British Punjabis

British Punjabis are citizens or residents of the United Kingdom whose heritage originates wholly or partly in the Punjab, a region in the Indian subcontinent, which is divided between India and Pakistan. Numbering 700,000 in 2006, Punjabis represent the largest ethnicity among British Asians. They are a major sub-group of the British-Indian and British Pakistani communities.[2]

British Punjabis
Distribution by regional area
Total population
700,000 (2006)[1]
Regions with significant populations
Mainly England · Smaller communities in Scotland, Wales and Northern Ireland
English · Punjabi · Hindi · Urdu · Bagri · Pothwari  · Pahari
Sikhism · Hinduism · Islam · Christianity
Related ethnic groups
Punjabi diaspora · British Indians · British Pakistanis · British Mirpuris


The United Kingdom is home to the largest Punjabi diaspora after Canada.[2] Immigration from the Punjab region to the UK began during the colonial era, when Punjab was a province of British India. Punjabi migrants in the nineteenth and early twentieth centuries were mainly domestic servants, seamen working on British merchant ships and visiting civil servants or students seeking professional qualifications.[2] A notable early figure was Duleep Singh, former Maharajah of the Sikh Empire, who was exiled to Britain in 1853.[2] His daughter Sophia Duleep Singh became a prominent suffragette and a pioneer of women's rights in Britain.[3]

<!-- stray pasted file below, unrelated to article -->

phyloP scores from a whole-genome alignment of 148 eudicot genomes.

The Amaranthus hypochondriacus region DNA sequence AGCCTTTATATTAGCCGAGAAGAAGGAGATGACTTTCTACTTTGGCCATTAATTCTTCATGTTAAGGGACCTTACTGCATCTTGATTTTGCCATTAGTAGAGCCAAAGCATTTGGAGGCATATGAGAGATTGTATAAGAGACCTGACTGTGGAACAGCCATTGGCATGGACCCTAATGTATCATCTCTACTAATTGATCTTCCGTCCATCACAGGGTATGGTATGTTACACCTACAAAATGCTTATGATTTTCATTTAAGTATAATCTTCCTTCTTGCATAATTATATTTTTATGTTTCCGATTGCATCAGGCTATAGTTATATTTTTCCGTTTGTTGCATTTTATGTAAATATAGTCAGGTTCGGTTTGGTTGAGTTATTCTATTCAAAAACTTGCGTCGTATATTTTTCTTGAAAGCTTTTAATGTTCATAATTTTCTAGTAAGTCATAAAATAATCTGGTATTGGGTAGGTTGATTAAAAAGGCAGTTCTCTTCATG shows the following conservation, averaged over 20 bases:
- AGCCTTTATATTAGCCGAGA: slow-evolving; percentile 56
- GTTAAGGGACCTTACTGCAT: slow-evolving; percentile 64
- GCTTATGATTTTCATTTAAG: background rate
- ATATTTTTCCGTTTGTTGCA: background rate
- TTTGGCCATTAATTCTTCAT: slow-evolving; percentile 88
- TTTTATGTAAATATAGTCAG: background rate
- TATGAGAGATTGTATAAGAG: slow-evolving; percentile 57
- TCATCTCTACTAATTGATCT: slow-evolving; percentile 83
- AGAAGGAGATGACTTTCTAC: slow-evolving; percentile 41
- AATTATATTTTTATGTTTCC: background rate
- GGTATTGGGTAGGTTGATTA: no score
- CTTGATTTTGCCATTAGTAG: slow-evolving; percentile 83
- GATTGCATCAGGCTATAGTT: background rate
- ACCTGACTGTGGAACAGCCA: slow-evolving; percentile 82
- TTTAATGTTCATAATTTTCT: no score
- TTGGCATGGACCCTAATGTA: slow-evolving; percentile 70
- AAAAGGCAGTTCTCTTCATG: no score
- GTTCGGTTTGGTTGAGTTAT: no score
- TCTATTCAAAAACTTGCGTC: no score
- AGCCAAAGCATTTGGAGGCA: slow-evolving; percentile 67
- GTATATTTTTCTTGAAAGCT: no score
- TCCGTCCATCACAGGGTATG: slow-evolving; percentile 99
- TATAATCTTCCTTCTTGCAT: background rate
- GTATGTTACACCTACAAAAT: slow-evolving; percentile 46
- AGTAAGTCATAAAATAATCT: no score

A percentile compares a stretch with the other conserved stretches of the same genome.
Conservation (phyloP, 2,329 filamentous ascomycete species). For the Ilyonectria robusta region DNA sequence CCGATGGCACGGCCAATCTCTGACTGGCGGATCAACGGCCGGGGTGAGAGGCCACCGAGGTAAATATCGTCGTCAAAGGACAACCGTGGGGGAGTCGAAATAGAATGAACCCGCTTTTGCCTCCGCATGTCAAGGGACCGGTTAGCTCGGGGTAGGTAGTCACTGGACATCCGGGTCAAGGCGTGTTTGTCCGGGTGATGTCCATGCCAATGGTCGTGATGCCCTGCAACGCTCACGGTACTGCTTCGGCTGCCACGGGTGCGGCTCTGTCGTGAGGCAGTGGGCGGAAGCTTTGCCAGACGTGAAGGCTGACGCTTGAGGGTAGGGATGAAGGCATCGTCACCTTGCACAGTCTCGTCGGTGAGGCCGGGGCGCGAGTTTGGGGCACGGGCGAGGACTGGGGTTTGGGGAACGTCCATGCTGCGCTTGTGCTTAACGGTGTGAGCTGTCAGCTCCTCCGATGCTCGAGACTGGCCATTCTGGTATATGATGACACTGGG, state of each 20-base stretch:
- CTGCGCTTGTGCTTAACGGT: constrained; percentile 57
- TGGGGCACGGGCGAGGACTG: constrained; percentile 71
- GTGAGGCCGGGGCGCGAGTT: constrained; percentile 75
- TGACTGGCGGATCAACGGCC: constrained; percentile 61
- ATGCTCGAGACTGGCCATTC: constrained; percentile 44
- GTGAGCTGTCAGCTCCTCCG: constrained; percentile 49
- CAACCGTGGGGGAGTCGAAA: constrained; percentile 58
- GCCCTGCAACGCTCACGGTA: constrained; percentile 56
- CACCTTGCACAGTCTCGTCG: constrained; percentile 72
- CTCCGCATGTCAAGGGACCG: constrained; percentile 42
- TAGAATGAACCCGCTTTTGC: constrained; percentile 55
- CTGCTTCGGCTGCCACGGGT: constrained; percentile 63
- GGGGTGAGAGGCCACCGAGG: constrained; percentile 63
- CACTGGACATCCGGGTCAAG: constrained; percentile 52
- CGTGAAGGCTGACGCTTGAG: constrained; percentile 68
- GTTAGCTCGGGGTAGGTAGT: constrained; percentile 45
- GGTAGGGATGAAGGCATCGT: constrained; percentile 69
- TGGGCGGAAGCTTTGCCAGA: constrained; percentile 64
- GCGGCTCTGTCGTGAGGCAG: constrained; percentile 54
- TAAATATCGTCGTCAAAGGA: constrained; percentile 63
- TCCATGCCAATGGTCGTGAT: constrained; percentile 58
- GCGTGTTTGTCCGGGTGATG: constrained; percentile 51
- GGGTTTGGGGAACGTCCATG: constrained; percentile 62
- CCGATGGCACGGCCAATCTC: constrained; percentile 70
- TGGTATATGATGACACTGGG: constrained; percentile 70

The first significant Punjabi migration began in the 1950s when labour shortages in the UK following the Second World War led the British administration to encourage recruitment from across the Commonwealth.[4][5] The vast majority of these migrants were men from India and Pakistan, who after a period of acclimatisation began to settle permanently and invite their friends, wives and children to join them.[6] These migrants often found work in the manufacturing, textile and service sectors, including a significant number at Heathrow Airport.[7] The town of Southall in west London became an early hub for Punjabi migrants, and would become the country’s premier British Asian town, dubbed Little Punjab.[8]

In the 1970s, there was widespread migration of Punjabis from East Africa, many of whom had retained their British passports following the independence of Kenya and Uganda. East African Punjabis are known as twice migrants, and came to the UK amidst growing discrimination at home, symbolised by the Expulsion of Asians from Uganda in 1972.[9] Unlike earlier Punjabi migration to the UK, East African Punjabis migrated as families. Many were successful businessmen or professionals with savings and able to adjust quickly to life in Britain.[10]


Distribution of Punjabi speakers by ward in London.
  15% and greater

In the 2011 UK Census, 273,000 people identified Punjabi as their first language. Of these, 271,000 were in England, 23,000 in Scotland, 1,600 in Wales and a smaller number in Northern Ireland.[11][12] Thus, Punjabi is the third most commonly spoken language in the UK.[13] The Southall area of Greater London is home to a significant Punjabi population.[2] The total population of Punjabis in the UK is estimated to exceed 700,000.[1]